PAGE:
6WH: Week 5 - Dolls and Dummies

It's funny how many horror sub-genres are derived from harmless entertainments of years past. Most infamously, clowns are pure nightmare fuel these days, but this week, I focused on a more goofy sub-genre, that of dolls and dummies, particularly of the ventriloquist variety. For the most part, when you see a doll or dummy on screen these days, chances are that it's being played for scares. And it's not hard to see why. Dolls often seem to occupy the same Uncanny Valley territory that CGI characters, Donald Trump, Hillary Clinton, and pretty much any other politician inhabit (zing!) Ventriloquist dummies, in particular, have lots of metaphorical potential - a body that must be occupied from the outside just begs to be filled with something supernatural, right? So let's take a look at some dolls and dummies:
  • Chinga (The X-Files)
  • The Dummy (Short)
  • The Inheritance (Friday the 13th: The Series)
  • Magic - This movie has the most weirdly impressive pedigree of anything I've watched for 6WH this year. Directed by Richard Attenborough, written by William Goldman, starring Anthony Hopkins, Ann-Margret, Burgess Meredith, and Ed Lauter, none of whom are particularly well known for horror movies (except perhaps for Hopkins' turn as Hannibal Lecter over a decade later). While a lot of "Demonic Dummy" type stories have an element of goofy irony to them, this movie plays the whole thing completely straight, not even a trace of ironic winking. What's more, this approach actually works. Anthony Hopkins plays a talented stage magician that doesn't really have any stage presence. Cut to a year later, and he's a big star, doing Johnny Carson and talking to the networks about a series of specials. What happened? How did he turn it all around? With his ventriloquist dummy, named Fats, of course!
    Magic
    A shy, timid man, he gets scared of his sudden success and packs his bags to return to his hometown and visit with his old crush. Soon, though, we begin to suspect that Fats has other plans. This is a surprisingly effective movie. It's hard to really call it horror, but there are several very suspenseful, Hitchcockian sequences. Fats is suitably creepy, and the movie does an excellent job maintaining plausibility (Fats never really speaks or movies unless Hopkins is in he room with him). Things do get a little more farfetched as the film moves along, but by that point, we're wrapped up enough in the characters to give it a pass. Hopkins is excellent here, and I don't know that the movie would work without his performance. A surprisingly decent film! ***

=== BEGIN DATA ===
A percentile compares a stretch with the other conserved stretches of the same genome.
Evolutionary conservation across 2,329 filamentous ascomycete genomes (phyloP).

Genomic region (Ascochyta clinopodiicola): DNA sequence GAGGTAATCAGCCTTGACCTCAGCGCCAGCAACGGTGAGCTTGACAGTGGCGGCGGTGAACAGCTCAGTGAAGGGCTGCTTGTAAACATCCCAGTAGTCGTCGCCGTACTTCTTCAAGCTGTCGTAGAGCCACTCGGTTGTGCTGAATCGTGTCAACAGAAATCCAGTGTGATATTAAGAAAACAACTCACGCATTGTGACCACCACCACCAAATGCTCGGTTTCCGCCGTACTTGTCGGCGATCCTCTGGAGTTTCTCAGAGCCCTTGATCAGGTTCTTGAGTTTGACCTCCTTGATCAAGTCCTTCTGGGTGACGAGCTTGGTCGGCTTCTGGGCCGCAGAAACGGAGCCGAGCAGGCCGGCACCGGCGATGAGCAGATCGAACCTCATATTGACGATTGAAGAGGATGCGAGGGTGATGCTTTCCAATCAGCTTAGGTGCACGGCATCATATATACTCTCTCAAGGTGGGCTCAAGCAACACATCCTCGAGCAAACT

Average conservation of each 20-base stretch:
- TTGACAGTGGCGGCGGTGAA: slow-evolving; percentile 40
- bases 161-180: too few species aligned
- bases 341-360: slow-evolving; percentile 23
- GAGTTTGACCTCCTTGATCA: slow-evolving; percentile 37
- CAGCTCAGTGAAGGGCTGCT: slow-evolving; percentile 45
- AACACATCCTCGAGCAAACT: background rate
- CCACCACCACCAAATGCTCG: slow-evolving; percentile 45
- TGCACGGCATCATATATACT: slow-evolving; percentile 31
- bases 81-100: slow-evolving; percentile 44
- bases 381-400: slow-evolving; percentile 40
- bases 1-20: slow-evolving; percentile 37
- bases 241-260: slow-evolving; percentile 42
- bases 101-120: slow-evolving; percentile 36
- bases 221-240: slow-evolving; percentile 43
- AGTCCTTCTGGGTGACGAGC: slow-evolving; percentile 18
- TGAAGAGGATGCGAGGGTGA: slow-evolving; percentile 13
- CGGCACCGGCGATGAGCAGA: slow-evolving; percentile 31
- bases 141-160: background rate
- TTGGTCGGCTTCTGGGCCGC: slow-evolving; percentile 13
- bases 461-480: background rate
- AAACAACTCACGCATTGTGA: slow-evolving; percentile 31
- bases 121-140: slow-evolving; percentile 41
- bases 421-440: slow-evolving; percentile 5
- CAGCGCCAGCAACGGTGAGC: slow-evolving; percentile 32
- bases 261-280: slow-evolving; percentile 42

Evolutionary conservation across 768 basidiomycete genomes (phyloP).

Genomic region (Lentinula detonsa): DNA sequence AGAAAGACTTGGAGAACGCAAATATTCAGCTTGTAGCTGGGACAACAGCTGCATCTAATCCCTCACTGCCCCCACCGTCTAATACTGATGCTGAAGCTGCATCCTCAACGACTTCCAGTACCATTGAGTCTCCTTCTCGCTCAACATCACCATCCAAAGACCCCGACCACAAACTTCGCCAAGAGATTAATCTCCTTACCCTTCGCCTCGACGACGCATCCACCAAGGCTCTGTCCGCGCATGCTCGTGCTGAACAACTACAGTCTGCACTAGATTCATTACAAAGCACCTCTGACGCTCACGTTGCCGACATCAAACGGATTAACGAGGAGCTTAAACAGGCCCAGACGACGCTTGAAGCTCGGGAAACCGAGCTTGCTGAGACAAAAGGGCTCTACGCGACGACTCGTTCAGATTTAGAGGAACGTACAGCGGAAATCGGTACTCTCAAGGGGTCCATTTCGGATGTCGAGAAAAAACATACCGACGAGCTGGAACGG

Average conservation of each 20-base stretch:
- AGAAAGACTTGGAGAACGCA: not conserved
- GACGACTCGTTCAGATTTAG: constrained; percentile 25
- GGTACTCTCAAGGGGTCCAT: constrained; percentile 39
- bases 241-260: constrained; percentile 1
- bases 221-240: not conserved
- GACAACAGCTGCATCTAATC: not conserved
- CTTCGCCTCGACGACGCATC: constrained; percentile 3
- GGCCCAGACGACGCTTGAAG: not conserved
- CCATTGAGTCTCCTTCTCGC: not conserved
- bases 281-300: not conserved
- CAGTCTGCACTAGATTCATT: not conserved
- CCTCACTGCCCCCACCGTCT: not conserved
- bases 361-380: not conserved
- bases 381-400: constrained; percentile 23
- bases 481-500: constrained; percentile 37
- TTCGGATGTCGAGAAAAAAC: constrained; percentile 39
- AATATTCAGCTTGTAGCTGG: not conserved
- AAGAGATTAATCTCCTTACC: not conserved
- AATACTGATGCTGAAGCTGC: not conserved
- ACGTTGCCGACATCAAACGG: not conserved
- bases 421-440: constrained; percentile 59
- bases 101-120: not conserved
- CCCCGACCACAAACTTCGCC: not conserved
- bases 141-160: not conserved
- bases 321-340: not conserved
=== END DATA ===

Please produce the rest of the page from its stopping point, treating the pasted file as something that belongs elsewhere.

• The Simpsons: Treehouse of Horror III: Clown Without Pity
  • Buffy Season 8 (Robot Chicken)
  • Child's Play (trailer)
  • Bride of Chucky - I've never been a huge Child's Play/Chucky fan, but the franchise has some serious legs, and this fourth installment had a surprisingly good reception back in the day. Clearly influenced by the self-referential Scream, this film took the series in a decidedly more comedic direction than the first three films. The Chucky doll is liberated from the police evidence locker (where you get glimpses of a bunch of other horror icons and their masks and whatnot) by his former girlfriend Tiffany, played by Jennifer Tilly, who immediately sets about trying to repair and revive the "dead" doll (using a "Voodoo for Dummies" book, obviously) Tiffany and Chucky have an argument, and Chucky throws a TV (which is playing Bride of Frankenstein, obviously) into her bubble bath, then uses his own voodoo to transfer her spirit into another doll.
    Chucky and his Bride
    From there, they employ some unwitting teenagers (one of which is played by a very young Katherine Heigl) to drive them to Chucky's grave, where they can retrieve the amulet... you know what, it doesn't really matter. It's all in good fun, and Chucky/Tiffany do a good job framing out unsuspecting teen heroes. This isn't exactly deep stuff. The references are ham fisted and superficial, Jennifer Tilly's voice has always grated on me, and the whole mean-spirited black comedy bit is overplayed, and yet, it worked well enough, and somehow manages to entertain for the full running time, and it ends pretty damn strong, with the only real unexpectedly interesting tidbit in the movie. It's fun, but nothing more than that. **
  • Living with Jigsaw (short)
  • Sawed by the Bell (Robot Chicken)
  • Annabelle (trailer)
  • Dead Silence - James Wan must have something for creepy dolls. Saw employs a creepy doll, as does The Conjuring, not to mention other movies he had less involvement with, like Annabelle. Then you have this film, his follow up to Saw, a film about a man who receives a mysterious ventriloquist dummy in the mail. Shortly after that, his wife dies in suspicious circumstances. He returns to his hometown to investigate a local urban legend about a ventriloquist who gets you if you scream, and quickly starts to unravel. Wan is visually talented and that's the best part of the movie; it looks great. Lots of well constructed sequences with the dummies, some very creepy imagery, and nifty enough twists late in the story. Some of the beats are a bit tired and predictable, but there's always room for good execution in my book, and Wan certainly manages that. There's no real irony here either, but it does rely on the supernatural quite a bit, so perhaps not as effective or as metaphorical as Magic, but still a creepily entertaining sit. **1/2
There you have it. Stay tuned for a horror quiz and next week, we'll tackle some recent releases (I think).